BRUSSELS, May 14 (Reuters) - Nationalised Franco-Belgian financial group Dexia suffered a first quarter net loss of 184 million euro ($252.2 million) due to a mark-down of derivative values and consulting fees linked to the European Central Bank’s asset review.
The loss places a question mark on the bank’s earlier guidance that its full-year loss could fall to around 440 million euros, from 1.08 billion euros in 2013.
The bank, 94 percent owned by the Belgian and French states, said its net result from recurring items was a negative 88 million euros, an improvement of 72 million euros from the final quarter of 2013 as funding costs reduced.
However, the group incurred a negative 148 million euro due to the adjustment of the value of collateralised derivatives. Dexia separately made a gain of 53 million euros from the sale of Dexia Asset Management and its 40 percent stake in Popular Banca Privada.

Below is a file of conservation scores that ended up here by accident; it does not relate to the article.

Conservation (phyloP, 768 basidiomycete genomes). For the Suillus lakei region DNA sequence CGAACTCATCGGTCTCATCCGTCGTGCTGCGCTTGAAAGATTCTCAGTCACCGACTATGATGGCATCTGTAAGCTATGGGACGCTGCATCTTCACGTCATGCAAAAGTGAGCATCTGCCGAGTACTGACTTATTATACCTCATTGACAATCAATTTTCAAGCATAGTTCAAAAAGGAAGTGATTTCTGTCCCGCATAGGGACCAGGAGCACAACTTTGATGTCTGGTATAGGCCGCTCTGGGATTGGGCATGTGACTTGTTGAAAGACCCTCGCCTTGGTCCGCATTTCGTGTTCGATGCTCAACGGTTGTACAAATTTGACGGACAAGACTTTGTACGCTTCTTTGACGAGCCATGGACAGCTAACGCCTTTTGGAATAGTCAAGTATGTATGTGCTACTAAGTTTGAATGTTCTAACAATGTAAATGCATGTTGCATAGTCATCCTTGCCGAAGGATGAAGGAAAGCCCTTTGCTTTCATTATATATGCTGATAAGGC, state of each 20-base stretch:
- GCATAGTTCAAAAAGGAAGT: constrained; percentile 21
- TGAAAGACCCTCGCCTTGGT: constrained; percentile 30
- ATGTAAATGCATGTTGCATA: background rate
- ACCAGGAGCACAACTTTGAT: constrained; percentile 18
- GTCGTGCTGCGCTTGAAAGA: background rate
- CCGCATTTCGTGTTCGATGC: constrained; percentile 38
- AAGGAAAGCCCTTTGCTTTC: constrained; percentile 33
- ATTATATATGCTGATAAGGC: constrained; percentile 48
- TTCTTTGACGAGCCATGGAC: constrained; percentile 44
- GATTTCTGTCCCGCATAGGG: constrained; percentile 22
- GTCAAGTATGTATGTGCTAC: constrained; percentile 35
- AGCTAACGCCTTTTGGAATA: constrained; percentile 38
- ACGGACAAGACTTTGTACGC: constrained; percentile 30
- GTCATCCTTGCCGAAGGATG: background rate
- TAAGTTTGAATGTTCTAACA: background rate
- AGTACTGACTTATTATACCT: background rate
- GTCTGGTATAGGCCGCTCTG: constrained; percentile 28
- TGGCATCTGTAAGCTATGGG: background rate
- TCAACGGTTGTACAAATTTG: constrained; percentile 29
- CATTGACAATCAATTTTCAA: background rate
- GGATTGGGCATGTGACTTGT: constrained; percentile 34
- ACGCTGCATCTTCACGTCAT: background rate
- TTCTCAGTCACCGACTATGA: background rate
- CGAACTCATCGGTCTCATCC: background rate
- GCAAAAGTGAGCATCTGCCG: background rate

The group, once the world’s largest municipal lender, is no more than a penny stock investment, but its results matter because France, Belgium and, to a lesser extent, Luxembourg are guaranteeing its borrowings by up to 85 billion euros.
The states, which have already pumped in billions of euros to prop up Dexia, are threatened with losses that could derail their efforts to rein in their budget deficits.
Dexia has been stripped of all its activities, including public sector lending and retail banking, after it failed to recover from the 2007-2008 credit crunch, which deprived it of access to short-term money to fund largely long-term loans.
Now essentially a portfolio of loans and bonds in run-off, it has benefited from a sharp reduction in the fee it has had to pay for government guarantees to 5 basis points per year from an average 85 basis points in 2012. ($1 = 0.7296 Euros) (Reporting By Philip Blenkinsop, editing by Robert-Jan Bartunek)